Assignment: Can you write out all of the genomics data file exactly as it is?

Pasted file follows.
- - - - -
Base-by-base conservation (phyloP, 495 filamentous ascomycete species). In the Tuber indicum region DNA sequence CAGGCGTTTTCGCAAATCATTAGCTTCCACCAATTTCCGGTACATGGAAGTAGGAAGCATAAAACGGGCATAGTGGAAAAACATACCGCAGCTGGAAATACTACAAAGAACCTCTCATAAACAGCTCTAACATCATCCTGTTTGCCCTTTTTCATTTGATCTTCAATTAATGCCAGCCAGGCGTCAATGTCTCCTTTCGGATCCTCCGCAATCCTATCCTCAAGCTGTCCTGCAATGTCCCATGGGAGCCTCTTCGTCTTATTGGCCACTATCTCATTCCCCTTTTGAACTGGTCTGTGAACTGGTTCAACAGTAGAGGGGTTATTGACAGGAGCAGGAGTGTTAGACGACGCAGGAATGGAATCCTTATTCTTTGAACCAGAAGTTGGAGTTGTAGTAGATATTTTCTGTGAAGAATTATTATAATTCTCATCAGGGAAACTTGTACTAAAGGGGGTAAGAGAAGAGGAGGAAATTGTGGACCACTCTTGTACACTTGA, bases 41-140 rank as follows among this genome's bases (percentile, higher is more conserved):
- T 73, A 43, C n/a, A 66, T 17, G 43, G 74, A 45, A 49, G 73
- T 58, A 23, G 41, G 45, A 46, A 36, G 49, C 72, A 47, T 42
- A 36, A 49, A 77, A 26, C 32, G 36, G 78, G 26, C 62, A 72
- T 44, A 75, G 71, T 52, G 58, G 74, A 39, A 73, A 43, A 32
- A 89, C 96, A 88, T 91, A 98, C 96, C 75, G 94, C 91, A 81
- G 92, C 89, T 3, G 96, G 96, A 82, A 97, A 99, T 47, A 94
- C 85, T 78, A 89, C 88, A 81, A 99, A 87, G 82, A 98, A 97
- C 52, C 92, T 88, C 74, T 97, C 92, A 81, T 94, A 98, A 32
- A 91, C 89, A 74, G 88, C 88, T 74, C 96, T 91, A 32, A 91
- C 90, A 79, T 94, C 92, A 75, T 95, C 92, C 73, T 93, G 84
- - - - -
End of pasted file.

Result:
Base-by-base conservation (phyloP, 495 filamentous ascomycete species). In the Tuber indicum region DNA sequence CAGGCGTTTTCGCAAATCATTAGCTTCCACCAATTTCCGGTACATGGAAGTAGGAAGCATAAAACGGGCATAGTGGAAAAACATACCGCAGCTGGAAATACTACAAAGAACCTCTCATAAACAGCTCTAACATCATCCTGTTTGCCCTTTTTCATTTGATCTTCAATTAATGCCAGCCAGGCGTCAATGTCTCCTTTCGGATCCTCCGCAATCCTATCCTCAAGCTGTCCTGCAATGTCCCATGGGAGCCTCTTCGTCTTATTGGCCACTATCTCATTCCCCTTTTGAACTGGTCTGTGAACTGGTTCAACAGTAGAGGGGTTATTGACAGGAGCAGGAGTGTTAGACGACGCAGGAATGGAATCCTTATTCTTTGAACCAGAAGTTGGAGTTGTAGTAGATATTTTCTGTGAAGAATTATTATAATTCTCATCAGGGAAACTTGTACTAAAGGGGGTAAGAGAAGAGGAGGAAATTGTGGACCACTCTTGTACACTTGA, bases 41-140 rank as follows among this genome's bases (percentile, higher is more conserved):
- T 73, A 43, C n/a, A 66, T 17, G 43, G 74, A 45, A 49, G 73
- T 58, A 23, G 41, G 45, A 46, A 36, G 49, C 72, A 47, T 42
- A 36, A 49, A 77, A 26, C 32, G 36, G 78, G 26, C 62, A 72
- T 44, A 75, G 71, T 52, G 58, G 74, A 39, A 73, A 43, A 32
- A 89, C 96, A 88, T 91, A 98, C 96, C 75, G 94, C 91, A 81
- G 92, C 89, T 3, G 96, G 96, A 82, A 97, A 99, T 47, A 94
- C 85, T 78, A 89, C 88, A 81, A 99, A 87, G 82, A 98, A 97
- C 52, C 92, T 88, C 74, T 97, C 92, A 81, T 94, A 98, A 32
- A 91, C 89, A 74, G 88, C 88, T 74, C 96, T 91, A 32, A 91
- C 90, A 79, T 94, C 92, A 75, T 95, C 92, C 73, T 93, G 84